IN RE: the Application of Otion GJINI to the Bar of Maryland.
Rule 5(d) of the Maryland Rules Governing Admission to the Bar of Maryland renders this Court the final arbiter of character and fitness of an applicant1 :
(d) Review by Court. (1) If the applicant elects not to withdraw the application, after the Board submits its report and adverse recommendation the Court shall require the applicant to show cause why the application should not be denied.
(2) If the Board recommends approval of the application contrary to an adverse recommendation by the Committee, within 30 days after the filing of the Board's report the Committee may file with the Court exceptions to the Board's recommendation. The Committee shall mail copies of its exceptions to the applicant and the Board.
(3) Proceedings in the Court under this section shall be on the records made before the Character Committee and the Board. If the Court denies the application, the Board shall retain the records.
Our responsibility to regulate the conduct of attorneys is highlighted in this matter as we will not grant the application for admission of Otion Gjini who received a probation before judgment in 2013 for driving while impaired and thereafter failed to disclose on his application that he had received a Petition to Violate Probation and an attendant Show Cause Order.
Otion Gjini filed an application with the State Board of Law Examiners (“Board”) for admission to the Maryland Bar pursuant to Rule 2 of the Maryland Rules Governing Admission to the Bar.2 In Gjini's Application, dated May 19, 2014, in response to Question 12, which asks for “a complete record of all criminal proceedings” he reported, among a number of other offenses, that on August 7, 2013 he had been charged with “driving while impaired by alcohol” and had received a probation before judgment (“PBJ”).3 Gjini answered “No” to Question 18, which asked:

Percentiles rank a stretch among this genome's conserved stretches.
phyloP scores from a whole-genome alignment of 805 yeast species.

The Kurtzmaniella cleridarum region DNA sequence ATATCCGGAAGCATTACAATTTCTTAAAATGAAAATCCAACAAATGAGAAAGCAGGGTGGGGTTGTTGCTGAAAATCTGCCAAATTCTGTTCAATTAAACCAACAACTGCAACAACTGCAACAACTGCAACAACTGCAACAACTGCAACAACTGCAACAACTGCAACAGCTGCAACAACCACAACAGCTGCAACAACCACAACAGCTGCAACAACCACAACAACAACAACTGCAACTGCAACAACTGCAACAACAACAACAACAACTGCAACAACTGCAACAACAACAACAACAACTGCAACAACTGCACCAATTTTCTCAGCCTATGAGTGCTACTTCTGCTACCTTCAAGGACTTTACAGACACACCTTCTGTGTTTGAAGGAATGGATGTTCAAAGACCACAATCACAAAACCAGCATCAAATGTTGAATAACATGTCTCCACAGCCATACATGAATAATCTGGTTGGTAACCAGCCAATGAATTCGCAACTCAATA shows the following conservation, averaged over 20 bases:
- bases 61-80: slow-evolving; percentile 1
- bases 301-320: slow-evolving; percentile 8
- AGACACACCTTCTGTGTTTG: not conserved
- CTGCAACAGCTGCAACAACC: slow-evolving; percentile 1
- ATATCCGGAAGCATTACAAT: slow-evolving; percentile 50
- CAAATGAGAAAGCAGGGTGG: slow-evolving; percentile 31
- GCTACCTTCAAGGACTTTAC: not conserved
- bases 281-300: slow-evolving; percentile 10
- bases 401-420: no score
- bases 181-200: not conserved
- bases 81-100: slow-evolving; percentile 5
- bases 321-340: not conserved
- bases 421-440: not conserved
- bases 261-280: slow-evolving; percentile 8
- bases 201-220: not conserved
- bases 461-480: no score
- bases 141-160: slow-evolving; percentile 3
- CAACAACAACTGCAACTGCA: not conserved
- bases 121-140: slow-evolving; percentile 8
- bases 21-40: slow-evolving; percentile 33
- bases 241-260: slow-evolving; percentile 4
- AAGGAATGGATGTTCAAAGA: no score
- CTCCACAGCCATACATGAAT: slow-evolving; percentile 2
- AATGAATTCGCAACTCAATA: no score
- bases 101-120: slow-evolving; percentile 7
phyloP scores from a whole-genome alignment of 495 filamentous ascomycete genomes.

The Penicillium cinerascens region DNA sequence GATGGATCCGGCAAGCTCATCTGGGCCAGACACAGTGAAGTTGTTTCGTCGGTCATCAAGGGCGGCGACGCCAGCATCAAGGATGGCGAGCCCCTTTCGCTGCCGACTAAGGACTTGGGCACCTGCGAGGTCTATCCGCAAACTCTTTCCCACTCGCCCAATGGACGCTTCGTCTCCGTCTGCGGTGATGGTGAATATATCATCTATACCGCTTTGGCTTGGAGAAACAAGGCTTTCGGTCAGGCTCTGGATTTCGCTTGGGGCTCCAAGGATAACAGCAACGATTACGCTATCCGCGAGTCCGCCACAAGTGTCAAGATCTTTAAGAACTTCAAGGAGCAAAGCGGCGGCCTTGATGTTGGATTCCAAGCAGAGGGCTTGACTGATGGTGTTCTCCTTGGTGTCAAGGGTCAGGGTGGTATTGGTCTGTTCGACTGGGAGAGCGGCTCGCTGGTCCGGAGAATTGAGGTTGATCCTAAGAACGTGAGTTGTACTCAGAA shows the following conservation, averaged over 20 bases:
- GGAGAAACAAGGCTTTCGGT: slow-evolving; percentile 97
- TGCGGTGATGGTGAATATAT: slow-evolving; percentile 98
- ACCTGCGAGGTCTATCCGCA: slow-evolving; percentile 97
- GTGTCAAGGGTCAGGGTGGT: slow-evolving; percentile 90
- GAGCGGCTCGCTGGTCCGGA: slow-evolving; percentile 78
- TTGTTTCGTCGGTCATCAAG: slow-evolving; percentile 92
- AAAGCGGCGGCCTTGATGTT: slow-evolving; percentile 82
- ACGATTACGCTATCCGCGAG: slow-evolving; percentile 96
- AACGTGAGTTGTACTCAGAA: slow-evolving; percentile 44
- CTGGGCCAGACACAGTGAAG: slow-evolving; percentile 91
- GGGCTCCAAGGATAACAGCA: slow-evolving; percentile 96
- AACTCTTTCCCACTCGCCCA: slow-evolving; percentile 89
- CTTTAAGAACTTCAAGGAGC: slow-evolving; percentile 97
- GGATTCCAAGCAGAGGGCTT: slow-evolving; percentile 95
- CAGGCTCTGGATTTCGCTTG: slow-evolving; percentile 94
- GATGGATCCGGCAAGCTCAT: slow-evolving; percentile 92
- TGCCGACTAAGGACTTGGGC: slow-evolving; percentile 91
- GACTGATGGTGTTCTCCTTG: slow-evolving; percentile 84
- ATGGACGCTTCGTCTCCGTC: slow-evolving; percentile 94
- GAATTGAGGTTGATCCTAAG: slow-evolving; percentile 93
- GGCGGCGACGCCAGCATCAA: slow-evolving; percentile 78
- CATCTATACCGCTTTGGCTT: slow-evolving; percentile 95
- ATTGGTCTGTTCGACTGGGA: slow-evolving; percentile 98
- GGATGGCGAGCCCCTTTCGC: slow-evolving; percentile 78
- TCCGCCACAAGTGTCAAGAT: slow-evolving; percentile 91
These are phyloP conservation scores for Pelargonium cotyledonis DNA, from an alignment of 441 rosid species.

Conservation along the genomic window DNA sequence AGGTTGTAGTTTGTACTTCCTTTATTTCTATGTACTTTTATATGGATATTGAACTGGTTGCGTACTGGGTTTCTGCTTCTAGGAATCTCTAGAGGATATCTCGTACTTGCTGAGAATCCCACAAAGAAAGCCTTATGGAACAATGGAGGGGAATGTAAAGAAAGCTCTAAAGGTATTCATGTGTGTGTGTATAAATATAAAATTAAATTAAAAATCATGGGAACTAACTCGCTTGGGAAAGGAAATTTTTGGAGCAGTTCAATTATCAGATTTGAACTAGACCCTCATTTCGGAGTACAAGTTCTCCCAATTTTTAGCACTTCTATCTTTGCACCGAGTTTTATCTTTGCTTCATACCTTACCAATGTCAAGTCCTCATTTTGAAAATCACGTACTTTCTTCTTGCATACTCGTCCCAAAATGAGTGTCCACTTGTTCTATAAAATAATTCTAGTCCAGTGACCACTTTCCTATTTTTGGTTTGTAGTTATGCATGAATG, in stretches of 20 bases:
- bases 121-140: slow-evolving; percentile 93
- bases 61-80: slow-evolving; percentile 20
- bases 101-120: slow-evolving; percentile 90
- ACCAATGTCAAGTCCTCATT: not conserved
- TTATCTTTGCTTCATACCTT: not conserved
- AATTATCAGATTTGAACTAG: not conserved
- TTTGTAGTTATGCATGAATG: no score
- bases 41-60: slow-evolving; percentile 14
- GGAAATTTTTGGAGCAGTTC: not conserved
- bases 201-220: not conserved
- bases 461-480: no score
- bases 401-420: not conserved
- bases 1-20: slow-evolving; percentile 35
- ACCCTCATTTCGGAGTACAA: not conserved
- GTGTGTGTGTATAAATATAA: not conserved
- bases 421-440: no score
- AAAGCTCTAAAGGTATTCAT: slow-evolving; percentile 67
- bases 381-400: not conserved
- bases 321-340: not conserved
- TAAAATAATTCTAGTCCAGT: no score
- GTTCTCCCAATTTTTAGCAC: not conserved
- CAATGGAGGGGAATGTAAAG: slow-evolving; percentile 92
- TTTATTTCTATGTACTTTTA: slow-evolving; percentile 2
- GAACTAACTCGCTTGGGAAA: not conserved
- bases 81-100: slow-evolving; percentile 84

Have there been any circumstances or unfavorable incidents in your life, whether at school, college, law school, business, or otherwise, which may have a bearing upon your character or your fitness to practice law, not called for by the questions contained in this questionnaire or disclosed in your answers?
If so, give full details, including any assertions or implication of dishonesty, misconduct, misrepresentation, financial irresponsibility, and disciplinary measures imposed (if any) by attaching a supplemental statement. You are not required to disclose, in response to this question, any juvenile proceeding or any criminal proceeding expunged pursuant to Maryland law. Maryland law does not permit expungement of convictions.
Gjini also affixed his signature on the application immediately beneath Question 20 which informs applicants of their continuing responsibility to disclose changes to the information sought by the application:
Affirmation of Applicant's Duty of Full, Candid Disclosure and Applicant's Continuing Duty to Submit Written Notice of Changes to Information Sought by the Application: I understand that the required disclosures in this questionnaire are of a continuing nature. I hereby acknowledge my duty to respond fully and candidly to each question or required disclosure and to ensure that my responses are accurate and current at all times until I am formally admitted to the Bar of the State of Maryland. I will advise the Board immediately and in writing of any changes in the information disclosed in or sought by this questionnaire, including any pertinent facts developed after the initial filing of this application and the facts of any incident occurring subsequent to the initial filing of this application.
I do solemnly declare and affirm under the penalties of perjury, that the matters and facts set forth in the foregoing application are true and correct.
I have made and retained a copy of this entire application for my records and for use in the event that the original is lost in the mail or during the character investigation.
(Italics, underlining and emboldening in original).